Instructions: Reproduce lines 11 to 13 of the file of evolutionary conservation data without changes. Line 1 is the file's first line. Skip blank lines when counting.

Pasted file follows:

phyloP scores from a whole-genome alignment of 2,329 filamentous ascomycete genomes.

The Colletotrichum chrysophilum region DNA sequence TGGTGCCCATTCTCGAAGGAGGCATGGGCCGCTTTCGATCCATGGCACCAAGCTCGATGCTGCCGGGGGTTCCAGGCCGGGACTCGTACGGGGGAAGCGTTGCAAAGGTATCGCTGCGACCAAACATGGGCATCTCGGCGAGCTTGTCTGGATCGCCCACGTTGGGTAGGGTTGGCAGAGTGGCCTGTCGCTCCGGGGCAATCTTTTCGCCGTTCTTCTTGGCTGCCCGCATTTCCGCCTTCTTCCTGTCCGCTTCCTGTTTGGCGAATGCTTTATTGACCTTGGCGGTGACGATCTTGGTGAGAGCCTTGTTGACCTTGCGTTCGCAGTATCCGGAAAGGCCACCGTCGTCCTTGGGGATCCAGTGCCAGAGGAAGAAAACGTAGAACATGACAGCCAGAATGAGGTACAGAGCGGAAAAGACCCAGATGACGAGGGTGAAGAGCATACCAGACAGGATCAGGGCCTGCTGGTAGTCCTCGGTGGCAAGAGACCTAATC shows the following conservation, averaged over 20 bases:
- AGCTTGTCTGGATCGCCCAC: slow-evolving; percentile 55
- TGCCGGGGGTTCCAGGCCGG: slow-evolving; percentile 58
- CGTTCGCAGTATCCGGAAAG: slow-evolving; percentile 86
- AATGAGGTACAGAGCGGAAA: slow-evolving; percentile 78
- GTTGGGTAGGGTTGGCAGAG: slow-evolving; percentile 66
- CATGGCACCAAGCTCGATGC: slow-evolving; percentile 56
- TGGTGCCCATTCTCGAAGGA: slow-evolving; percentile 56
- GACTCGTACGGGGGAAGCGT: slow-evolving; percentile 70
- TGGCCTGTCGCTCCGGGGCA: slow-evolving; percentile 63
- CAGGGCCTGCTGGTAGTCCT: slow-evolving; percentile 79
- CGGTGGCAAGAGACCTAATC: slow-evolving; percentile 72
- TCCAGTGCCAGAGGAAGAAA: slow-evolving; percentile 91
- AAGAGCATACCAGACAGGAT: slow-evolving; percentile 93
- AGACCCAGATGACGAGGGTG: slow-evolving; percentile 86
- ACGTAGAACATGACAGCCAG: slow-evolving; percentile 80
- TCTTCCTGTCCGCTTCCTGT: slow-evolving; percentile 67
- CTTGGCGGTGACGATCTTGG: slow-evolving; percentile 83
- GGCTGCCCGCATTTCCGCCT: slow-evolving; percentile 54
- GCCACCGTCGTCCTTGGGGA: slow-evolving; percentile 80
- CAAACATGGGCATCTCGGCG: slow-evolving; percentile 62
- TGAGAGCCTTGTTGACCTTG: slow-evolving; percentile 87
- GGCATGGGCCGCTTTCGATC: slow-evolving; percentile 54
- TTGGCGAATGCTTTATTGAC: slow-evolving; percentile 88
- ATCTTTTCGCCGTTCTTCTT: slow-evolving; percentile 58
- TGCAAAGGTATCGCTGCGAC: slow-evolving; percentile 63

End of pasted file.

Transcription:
- TGGCCTGTCGCTCCGGGGCA: slow-evolving; percentile 63
- CAGGGCCTGCTGGTAGTCCT: slow-evolving; percentile 79
- CGGTGGCAAGAGACCTAATC: slow-evolving; percentile 72